It’s 1955 in New York and school teachers, Dovie and Gillian, live together in a small apartment on the Lower East Side. Out of necessity, their private life has always been a closely-guarded secret… until now.
Twenty years on, young Ava Winters lives in the same apartment, struggling to cope with her mother’s deteriorating mental health, without much help from her absent father.
One morning, Ava’s mother disappears and Ava receives a parcel. It contains, amongst other things, a photo of a woman with the word ‘LIAR’ scribbled across her face.
In a bid to escape from her own difficulties, Ava tries to track down the apartment’s former occupants in a bid to discover what happened.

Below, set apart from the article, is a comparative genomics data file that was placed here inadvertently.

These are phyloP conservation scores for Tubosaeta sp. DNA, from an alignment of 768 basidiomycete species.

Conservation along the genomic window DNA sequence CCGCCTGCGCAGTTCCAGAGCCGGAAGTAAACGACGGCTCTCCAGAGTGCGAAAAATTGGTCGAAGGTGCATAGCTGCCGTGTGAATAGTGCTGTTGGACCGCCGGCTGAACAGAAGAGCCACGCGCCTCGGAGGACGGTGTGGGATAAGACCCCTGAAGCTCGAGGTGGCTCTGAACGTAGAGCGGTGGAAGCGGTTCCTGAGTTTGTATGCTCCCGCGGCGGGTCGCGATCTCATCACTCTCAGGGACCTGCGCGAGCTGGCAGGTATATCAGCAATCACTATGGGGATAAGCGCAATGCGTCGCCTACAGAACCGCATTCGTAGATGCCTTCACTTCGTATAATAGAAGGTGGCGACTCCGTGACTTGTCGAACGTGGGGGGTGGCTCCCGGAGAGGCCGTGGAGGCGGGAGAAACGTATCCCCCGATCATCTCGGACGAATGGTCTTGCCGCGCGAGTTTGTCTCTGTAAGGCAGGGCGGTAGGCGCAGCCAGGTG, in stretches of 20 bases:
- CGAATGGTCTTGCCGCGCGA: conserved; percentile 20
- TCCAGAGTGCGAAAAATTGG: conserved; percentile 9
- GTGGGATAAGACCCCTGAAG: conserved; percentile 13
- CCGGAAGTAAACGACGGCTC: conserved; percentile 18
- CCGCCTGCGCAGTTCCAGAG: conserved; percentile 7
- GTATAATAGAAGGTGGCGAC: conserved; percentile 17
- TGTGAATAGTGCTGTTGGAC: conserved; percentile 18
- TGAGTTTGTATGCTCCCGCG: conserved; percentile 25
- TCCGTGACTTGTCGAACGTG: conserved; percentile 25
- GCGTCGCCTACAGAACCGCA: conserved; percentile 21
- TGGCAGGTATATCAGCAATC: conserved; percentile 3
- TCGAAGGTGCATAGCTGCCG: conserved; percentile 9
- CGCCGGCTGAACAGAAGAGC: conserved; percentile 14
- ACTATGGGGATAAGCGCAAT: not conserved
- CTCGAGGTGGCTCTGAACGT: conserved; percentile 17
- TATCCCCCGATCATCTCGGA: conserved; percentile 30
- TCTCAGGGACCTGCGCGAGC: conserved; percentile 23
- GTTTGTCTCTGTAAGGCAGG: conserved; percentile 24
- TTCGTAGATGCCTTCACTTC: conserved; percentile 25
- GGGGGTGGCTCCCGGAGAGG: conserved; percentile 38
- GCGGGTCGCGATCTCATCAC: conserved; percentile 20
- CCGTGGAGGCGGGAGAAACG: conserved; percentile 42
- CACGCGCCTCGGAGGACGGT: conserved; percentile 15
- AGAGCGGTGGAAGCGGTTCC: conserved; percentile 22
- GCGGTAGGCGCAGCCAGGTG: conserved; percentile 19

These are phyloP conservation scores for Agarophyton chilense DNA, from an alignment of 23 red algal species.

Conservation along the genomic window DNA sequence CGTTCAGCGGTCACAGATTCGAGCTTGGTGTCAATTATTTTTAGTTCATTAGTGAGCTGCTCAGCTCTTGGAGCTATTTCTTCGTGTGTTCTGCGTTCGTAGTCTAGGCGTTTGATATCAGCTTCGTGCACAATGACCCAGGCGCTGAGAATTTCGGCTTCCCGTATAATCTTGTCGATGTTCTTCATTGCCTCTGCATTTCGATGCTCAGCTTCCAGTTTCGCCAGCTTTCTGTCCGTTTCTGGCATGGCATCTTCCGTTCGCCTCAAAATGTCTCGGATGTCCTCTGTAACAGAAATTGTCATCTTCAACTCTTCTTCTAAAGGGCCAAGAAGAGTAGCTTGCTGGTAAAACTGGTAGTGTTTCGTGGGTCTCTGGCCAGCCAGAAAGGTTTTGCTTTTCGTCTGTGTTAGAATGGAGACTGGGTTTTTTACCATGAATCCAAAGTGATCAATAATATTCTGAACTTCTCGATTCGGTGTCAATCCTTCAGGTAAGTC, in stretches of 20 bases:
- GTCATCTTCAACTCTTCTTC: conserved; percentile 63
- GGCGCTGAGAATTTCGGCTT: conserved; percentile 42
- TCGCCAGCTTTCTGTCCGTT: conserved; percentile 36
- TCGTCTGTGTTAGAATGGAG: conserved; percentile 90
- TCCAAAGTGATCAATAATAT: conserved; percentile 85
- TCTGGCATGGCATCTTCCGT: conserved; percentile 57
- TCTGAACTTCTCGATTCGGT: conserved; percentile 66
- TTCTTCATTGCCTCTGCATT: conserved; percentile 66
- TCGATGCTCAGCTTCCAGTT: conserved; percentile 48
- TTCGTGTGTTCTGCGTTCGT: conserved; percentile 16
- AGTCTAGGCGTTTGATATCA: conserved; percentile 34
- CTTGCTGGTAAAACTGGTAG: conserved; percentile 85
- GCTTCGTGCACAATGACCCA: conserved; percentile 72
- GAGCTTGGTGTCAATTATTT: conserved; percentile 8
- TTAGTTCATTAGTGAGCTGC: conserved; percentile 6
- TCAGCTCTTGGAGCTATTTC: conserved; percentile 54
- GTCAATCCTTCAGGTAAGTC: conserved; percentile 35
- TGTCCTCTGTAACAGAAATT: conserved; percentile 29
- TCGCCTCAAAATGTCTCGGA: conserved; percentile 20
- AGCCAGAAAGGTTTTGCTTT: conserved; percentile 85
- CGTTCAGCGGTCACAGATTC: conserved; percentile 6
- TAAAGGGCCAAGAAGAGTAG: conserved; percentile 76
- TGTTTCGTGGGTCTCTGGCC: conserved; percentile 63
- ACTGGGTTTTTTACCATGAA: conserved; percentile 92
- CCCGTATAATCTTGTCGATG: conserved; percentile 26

This book was beautifully written, gripping and immersive – I think I devoured it in two or three sittings, which is no mean feat when you have small children.
I loved spending time in Gillian and Dovie’s world. The characters were immensely relatable across time and geography and the historical setting was well realised, from smoky jazz clubs of 50s New York to a quiet Parisian apartment.
At risk of spoilers, I feel obliged to point out that this book couldn’t be categorised as a romance. It had a Hardy-esque inevitability of tragedy, with a happier outcome close enough to touch, but constantly slipping from reach. The two women’s happiness at the beginning feels like a vignette with something heavy already creeping around the edges, and the book is taut with tension throughout.
It’s really exciting to see a f/f book in the mainstream, and as a major title for Michael Joseph this year. Long may this trend continue!